'The conditions are finally right to give newspaper paywalls a fair shake'
That's what former NPR chief executive and ex-head of NYTimes.com Vivian Schiller said at the 12th International Symposium on Online Journalism. "This is the first time I’ve felt this way, and possibly the first time I’ve said this in a public setting," she said. "Back In 2007, that’s a generation ago in Internet time, I was at NYTimes.com and a free content absolutist. That was the year my colleagues and I led the effort to end TimesSelect. ...I was an anti-paywall zealot, and for good reason…..based on the conditions of that time. But times have changed." || The full text of her speech is after the jump.
Reason to be Cheerful:
An Optimist’s Look at the State of Digital Journalism
In annual rite of passage, Pew’s State of the Media report was released a week ago. As usual, it’s a spectacularly comprehensive and incisive look - the size of a phone book, to use luddite vernacular - on how quality journalism has fared in the past 12 months.
In recent years it’s largely been an exercise in getting really, really depressed. There are the usual horrors, such as the annual tally of lost reporting and editing jobs - 1000 to 1500, that’s a 30% decline over ten years, and evidence of an increasingly polarized media serving an even more polarized public.
And every year, there’s some new fresh hell. This year’s bad news is that the creators of quality content are losing the battle to control their own destiny, as aggregators and gatekeepers assert every greater control over the audience experience, and charge a toll along the way.
There are some bright spot of course. For instance, newspaper revenues declines are accelerating at a slower pace. Let that sink in. There’s plenty more bad news where this comes from, and over the course of your two days together here there may be plenty more handwringing.
And yet I’ve titled these brief remarks "Reasons to be Cheerful" Because, while everything I’ve just said is true and then some, there are reasons to be hopeful - and even very excited - about the future of quality journalism.
I want to share with you today 7 observations that give me hope. This is NOT a grand unifying vision of media today. It’s just a handful of stuff. And undoubtedly half of it will turn out to be wrong. But to paraphrase John Wanamaker who coined the famous phrase about the effectiveness of advertising - we just don't know which half.
So with those disclaimers, here goes:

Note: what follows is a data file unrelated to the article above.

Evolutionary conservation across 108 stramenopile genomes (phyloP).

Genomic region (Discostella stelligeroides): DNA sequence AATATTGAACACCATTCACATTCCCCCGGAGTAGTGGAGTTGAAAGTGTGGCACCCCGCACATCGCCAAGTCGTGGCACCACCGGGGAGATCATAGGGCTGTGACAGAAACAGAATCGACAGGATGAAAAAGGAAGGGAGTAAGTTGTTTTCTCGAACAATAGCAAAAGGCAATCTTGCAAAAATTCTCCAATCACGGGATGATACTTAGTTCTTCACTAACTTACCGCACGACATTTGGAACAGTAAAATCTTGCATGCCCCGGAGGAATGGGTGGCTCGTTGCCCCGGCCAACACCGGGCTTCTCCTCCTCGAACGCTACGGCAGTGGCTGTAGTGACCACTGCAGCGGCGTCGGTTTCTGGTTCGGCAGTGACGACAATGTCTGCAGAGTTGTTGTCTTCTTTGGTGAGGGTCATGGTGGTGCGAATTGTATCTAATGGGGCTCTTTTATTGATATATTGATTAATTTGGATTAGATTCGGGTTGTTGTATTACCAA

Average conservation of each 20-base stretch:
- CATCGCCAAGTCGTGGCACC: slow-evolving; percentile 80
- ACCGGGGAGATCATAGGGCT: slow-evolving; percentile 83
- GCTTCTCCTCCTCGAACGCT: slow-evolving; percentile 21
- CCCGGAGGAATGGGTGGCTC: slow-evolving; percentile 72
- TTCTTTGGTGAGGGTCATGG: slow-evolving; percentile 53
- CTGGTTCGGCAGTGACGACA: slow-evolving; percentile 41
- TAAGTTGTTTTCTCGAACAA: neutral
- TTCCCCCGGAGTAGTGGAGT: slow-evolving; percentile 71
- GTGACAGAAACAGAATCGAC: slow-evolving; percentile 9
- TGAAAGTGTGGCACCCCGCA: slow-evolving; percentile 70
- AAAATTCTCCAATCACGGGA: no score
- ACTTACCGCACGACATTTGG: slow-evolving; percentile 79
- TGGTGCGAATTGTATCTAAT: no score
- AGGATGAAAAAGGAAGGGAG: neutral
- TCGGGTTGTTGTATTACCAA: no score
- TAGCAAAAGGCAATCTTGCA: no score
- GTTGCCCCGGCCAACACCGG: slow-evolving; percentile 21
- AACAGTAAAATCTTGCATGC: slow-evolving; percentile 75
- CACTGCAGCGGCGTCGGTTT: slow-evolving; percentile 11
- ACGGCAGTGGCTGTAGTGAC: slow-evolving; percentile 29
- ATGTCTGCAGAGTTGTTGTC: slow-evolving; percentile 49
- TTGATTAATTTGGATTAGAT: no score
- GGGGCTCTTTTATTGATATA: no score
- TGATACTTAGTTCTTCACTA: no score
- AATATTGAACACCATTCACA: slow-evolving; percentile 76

The conditions are finally right to give newspaper pay walls a fair shake
This is the first time I’ve felt this way, and possibly the first time I’ve said this in a public setting. Back In 2007, that’s a generation ago in internet time, I was at NYTimes.com and a free content absolutist. That was the year my colleagues and I led the effort to end Times Select. (You may recall that Times Select completely locked out the columnists and the archive to all but paying subs. It was not the metered model The Times is launching now. Then, you were a home delivery subscriber, a paying digital subscriber – the no Tom Friedman for you) I was an antipay wall zealot, and for good reason…..based on the conditions of that time. But times have changed:
* What mattered to advertisers then was scale. The race was on to smash through thresholds, based on unique visitor counts in order to break through to the next tier where a new set of advertisers became viable. Like a video game, reaching the next level opened up rich rewards. And in fact when we ended Times Select, unique visitors jumped from 12 million to 20 million fast. That mattered a great deal…at the time. Now? Scale still matters, but brand is back, baby. It never really went away, but for marketers it’s the new new thing. In the cacophony of choices, users look to brands they trust -- and the advertiser have come back to basics.
* Human behavior has changed thanks to iTunes. It’s no longer anathema to pay, even when you can steal content for free. That’s why the debate about the porousness of the New York Times pay wall is a red herring in my view. Sure there are ways to get around it – but I’m not sure the people that matter will.
* Tablets are a game changer for print, and smashing records for new platform adoption. According to the Pew study, tablet penetration was 4% of the US population in September…7% in January…and as much as 10% in March, according to the report’s Tom Rosenstiel.